A Touch of New ZealandNew Zealand fern

New Zealands Greatest Epidemic
"The Spanish Influenza"

New Zealand Index
Approximately 6600 New Zealanders died.

In 1918, two waves of influenza spread across the country, the first being followed by a virile wave which swept through the country from October through to December. Every one was personally affected one way or another and special restrictive measures were imposed as the death rate rose sharply. People became depressed as it was not just a matter of months but rather years before all the adverse effects of the epidemic were overcome. Even today many elderly citizens remember its virulence. Many people were treated for the 'flu by being wrapped in cotton wadding and flannel. At the time there was a lot of discussion and disagreement as to the correct way to treat the influenza patients. Families were left isolated in their houses for days, only collecting bread and milk after it had been delivered. People became too afraid to visit for fear of catching the disease.

The disease was carried from the sick soldiers and crew returning home from WWI on the SS Niagara, which arrived in Auckland the 12th of October. The ship turned out to be a great talking point although the disease had been reported well before the ships arrival it was blamed for the deaths. By the mid. November the influenza epidemic in Auckland had peaked, with Auckland having approx. 2000 deaths alone. It then spread rapidly south causing an alarming death rate of 1860 people throughout the country in only eight weeks. By the 13th week it had begun to decline. The total number of deaths from the disease or its complications were believed to be more than 6500 people. The outbreak occurred at a most inopportune time, as servicemen with severely lowered powers of resistance were returning to New Zealand and over 500 nurses and 228 of the country's doctors (an enormous proportion for the country), were still abroad on military service. Much of the medical care fell to volunteers and many paid with their own lives.

On October the 31st, the Mayor of Auckland Sir James Gunson, held a special meeting in the council chambers to form a committee to take what action as deemed necessary to help sufferers and to also cope with the epidemic. The Citizens' Committee, the Women's National Reserve, the St John Ambulance Brigade and Association and the Central Relief Committee gave indispensable services during November, providing care, attention, transport and food for the ailing.

To avoid wasting time the city was divided into 22 blocks, with each doctor being allocated a special area. The drastic shortage of hospital accommodation was relieved by the establishment of six temporary hospitals in schools and halls. Hotels and boarding houses assumed the aspect of hospitals as so many of the guests and members of the staff were affected. Even the Ellerslie racecourse was fitted up as a convalescent home. Inhalation chambers set up in various parts of the city were of doubtful value but were well intentioned.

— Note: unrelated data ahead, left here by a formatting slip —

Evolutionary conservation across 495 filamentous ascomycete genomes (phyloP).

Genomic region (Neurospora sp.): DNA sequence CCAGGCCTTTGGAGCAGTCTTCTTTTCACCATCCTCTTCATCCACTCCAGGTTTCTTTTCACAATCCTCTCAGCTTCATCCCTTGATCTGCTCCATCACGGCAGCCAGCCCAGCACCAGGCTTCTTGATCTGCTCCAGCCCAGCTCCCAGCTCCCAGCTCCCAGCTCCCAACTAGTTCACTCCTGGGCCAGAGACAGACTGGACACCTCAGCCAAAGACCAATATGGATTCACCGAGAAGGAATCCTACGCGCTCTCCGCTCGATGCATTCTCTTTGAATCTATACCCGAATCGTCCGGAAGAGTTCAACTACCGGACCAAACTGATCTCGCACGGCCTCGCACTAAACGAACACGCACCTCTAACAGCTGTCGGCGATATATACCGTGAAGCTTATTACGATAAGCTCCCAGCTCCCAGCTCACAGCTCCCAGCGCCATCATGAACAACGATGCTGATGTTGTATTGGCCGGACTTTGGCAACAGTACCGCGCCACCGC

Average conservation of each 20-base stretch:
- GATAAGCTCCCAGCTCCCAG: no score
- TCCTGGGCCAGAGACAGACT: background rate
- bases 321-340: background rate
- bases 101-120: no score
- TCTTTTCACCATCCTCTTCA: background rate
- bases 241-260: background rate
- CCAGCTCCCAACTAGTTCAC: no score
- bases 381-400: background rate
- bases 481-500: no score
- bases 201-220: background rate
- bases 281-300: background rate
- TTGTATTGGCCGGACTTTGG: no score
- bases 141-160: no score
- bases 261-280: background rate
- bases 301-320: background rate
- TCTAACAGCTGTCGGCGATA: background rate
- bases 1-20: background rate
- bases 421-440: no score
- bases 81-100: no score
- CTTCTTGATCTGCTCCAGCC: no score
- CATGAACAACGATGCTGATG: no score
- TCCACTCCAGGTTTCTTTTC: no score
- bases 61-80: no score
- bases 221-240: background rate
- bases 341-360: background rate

A macabre sight was to be seen at Victoria Park and the Domain's Band stand being temporarily used as a mortuary, until Dr J.P. Frengley assistant district health officer, acted under the powers contained in section 50 of the public Health Act,1908, making an order "requiring all bodies of persons who have died from influenza or its complications to be buried forthwith." Special trains were provided to carry the bodies out to Waikumete Cemetery for burial.

There were very few volunteers to help. This was particularly noticeable in Auckland during the first week of November, and many complaints about selfishness appeared in the newspapers. However, the minority soon began to work together, exposing themselves to infection, coming across sorrow and destitution in their daily work. Schools in the Auckland district were closed from November the 5th to after the Xmas holidays. Places of entertainment, cinemas, billiards rooms, public halls and shooting galleries soon became prohibited to all ages. Hotels were among the last places to come under special jurisdiction, they did have restricted hours but were finally closed by Dr Frengley on November the 13th for only three days. Wellington also followed with the same type of restrictions. People engaged in public services suffered heavily during the epidemic. Seriously depleted staff reduced public transport such as buses and ferries to a bare minimum and even led to the temporary termination of the suburban railway service. The telephone exchange and also post and telegraph offices, were under very strained conditions as they continued to serve the public. Mail deliveries were maintained throughout. Other offices and factories either kept going with minimal staff or found it expedient to close down temporarily, diverting those not stricken to assist in the nursing of their ailing co workers.

Further reading can be found in a very interesting book by Dr Geoffrey Rice called 'Black November' which traces the origins of the epidemic and describes the ways in which the cities and the small country towns of New Zealand, each coped with the widespread illness and distress.